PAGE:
In 2015, Sweden threw down the gauntlet with an ambitious goal: eliminating fossil fuel usagewithin its borders, and immediately ramping up investment in solar, wind, energy storage, smart grids, and clean transport. And the best part? The Swedes are challenging everyone else to join them in a race to become the first 100-percent renewable countries. Now that’s a competition where everyone wins.
2. Costa Rica
Thanks to its unique geography and commitment to environmental preservation, small but mighty Costa Rica meets a huge amount of its energy needs using hydroelectric, geothermal, solar, wind, and other low-carbon sources. Next on the horizon: Costa Rica aims to be entirely carbon-neutral by 2021.
Not to be outdone by its Tico neighbors, Nicaragua saw renewables comprise up to 54 percent of all electricity production in June 2015. How’d Nicaragua do it? In 2007, the then-president began emphasizing renewable energy investments. By 2012, Nicaragua invested thefifth-highest percentage worldwide of its GDP in developing renewable energy. Next on the to-do list: The country is aiming for 90-percent renewable energy by 2020, with the majority of energy coming from wind, solar, and geothermal sources.
Great Scot! The answer to Scotland’s energy needs is blowing in the wind. In 2015, wind power produced the equivalent of 97 percent of the country’s household electricity needs.
Germany set the trend when it comes to renewable energy. It leads the world in solar PV capacity and has even been able to meet as much of 78 percent of a day’s electricity demand from renewables. For a relatively cloudy country of over 80 million people, Germany is looking forward to a seriously bright future for solar energy!
Going renewable doesn’t have to take a lot of time and generous subsidies. Uruguay is now 95-percent powered by renewables after less than 10 years of concerted effort. The country invested heavily in wind and solar with no subsidies or increases in consumer costs. The secret? “Clear decision-making, a supportive regulatory environment, and a strong partnership between the public and private sector.“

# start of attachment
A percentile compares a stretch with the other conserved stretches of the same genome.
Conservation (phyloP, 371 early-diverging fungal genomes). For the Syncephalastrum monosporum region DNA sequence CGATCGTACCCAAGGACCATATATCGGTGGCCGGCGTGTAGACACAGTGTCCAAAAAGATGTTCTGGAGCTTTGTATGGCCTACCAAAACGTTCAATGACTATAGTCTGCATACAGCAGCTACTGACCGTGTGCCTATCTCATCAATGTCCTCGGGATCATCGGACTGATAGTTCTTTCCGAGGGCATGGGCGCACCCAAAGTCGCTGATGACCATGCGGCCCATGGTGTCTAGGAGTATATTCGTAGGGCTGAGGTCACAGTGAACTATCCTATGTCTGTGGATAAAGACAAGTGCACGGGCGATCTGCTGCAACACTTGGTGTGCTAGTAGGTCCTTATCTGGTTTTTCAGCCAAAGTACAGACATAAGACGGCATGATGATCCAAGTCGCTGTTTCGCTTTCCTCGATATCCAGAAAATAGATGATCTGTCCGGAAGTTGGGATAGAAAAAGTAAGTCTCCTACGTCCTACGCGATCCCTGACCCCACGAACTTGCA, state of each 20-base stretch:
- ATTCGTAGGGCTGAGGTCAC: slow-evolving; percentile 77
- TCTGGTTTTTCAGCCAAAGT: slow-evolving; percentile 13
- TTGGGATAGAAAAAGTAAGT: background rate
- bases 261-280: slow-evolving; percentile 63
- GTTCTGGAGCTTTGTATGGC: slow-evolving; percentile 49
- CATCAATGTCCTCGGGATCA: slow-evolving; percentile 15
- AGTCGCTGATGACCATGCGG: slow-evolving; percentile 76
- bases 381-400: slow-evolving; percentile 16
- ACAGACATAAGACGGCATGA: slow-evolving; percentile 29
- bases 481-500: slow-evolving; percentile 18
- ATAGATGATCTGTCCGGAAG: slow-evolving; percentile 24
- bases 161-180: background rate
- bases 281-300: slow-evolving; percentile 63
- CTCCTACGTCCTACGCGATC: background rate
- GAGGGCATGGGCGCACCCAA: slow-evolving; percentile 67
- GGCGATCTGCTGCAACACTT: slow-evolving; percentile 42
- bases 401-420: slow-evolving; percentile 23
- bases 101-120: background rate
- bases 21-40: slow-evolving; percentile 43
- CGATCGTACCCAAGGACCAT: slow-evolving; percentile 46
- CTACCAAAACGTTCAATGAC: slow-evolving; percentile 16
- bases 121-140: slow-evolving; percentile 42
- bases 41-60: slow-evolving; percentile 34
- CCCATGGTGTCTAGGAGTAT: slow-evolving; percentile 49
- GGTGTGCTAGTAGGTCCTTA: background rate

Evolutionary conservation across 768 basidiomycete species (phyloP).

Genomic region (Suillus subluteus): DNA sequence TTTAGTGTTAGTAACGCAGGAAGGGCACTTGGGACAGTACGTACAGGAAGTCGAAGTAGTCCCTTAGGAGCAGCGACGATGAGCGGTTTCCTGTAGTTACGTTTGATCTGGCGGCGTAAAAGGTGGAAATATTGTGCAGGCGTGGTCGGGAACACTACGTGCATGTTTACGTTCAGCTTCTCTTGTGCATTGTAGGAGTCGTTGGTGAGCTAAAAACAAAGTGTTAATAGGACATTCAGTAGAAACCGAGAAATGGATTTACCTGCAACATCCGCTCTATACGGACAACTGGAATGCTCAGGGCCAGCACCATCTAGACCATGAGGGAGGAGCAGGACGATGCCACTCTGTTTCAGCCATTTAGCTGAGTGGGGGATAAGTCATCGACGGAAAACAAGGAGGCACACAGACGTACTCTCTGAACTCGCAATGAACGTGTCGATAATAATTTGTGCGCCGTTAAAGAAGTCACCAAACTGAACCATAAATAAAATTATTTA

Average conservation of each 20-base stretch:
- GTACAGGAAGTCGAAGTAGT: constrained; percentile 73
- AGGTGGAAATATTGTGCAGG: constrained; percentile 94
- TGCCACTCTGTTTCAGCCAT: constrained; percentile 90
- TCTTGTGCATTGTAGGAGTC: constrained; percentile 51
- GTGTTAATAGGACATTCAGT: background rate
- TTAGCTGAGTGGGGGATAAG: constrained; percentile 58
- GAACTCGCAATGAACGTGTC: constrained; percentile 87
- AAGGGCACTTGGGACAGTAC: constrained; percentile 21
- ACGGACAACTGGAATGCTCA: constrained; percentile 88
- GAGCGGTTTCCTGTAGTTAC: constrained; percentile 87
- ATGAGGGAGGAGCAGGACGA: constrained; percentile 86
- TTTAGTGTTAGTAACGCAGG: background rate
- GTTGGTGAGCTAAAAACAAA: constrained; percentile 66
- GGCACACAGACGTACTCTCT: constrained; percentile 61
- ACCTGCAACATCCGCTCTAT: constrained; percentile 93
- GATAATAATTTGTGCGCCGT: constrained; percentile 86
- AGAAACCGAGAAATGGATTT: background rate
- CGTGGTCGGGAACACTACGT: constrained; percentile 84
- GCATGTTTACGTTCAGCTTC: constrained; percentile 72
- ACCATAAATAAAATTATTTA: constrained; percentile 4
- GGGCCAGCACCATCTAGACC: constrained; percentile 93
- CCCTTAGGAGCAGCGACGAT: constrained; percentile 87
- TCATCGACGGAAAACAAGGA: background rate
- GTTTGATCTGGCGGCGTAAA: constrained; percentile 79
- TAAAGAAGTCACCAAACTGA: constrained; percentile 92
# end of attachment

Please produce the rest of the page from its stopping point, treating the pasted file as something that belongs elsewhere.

Denmark got 42 percent of its electricity from wind turbines in 2015, and that’s not just a bunch of hot air. Even with two wind farms offline, that’s the highest percent of wind power everachieved worldwide. The country aims to be 100-percent fossil-fuel-free by 2050, and these strong winds at its back will help push Denmark to that goal.
Wondering how the world’s largest carbon emitter can also be a leader in renewable energy? It may seem counter-intuitive, but in 2014 China had the most installed wind energy capacity – by a longshot – and the second-highest installed solar PV capacity. China has also committed to phasing out coal and cleaning up its polluted air.
With ample sun, Morocco decided to go big. Bigger than anyone else in the world, in fact. The largest concentrated solar plant on earth recently opened its first phase in Morocco. With its accompanying wind and hydro plants, the mega-project will provide half of Morocco’s electricity by 2020.
10. The United States of America
In the US, a new solar energy system was installed every two minutes and 30 seconds in 2014, earning the US fifth place on the installed solar PV capacity global rankings (see:Germany). America also has the second-highest installed wind energy capacity in the world (see: China). Unfortunately, the energy demand in the States far outpaces the renewable capacity. Renewables only accounted for about 13 percent of the country’s electricity generation as of 2014. That said, a new NOAA study estimates that America could reduce emissions by nearly 80 percent in just 15 years without impacting consumer electricity costs by using more renewables. So there’s still #ClimateHope for the US to make the switch. Join Climate Reality if you want to help make that happen.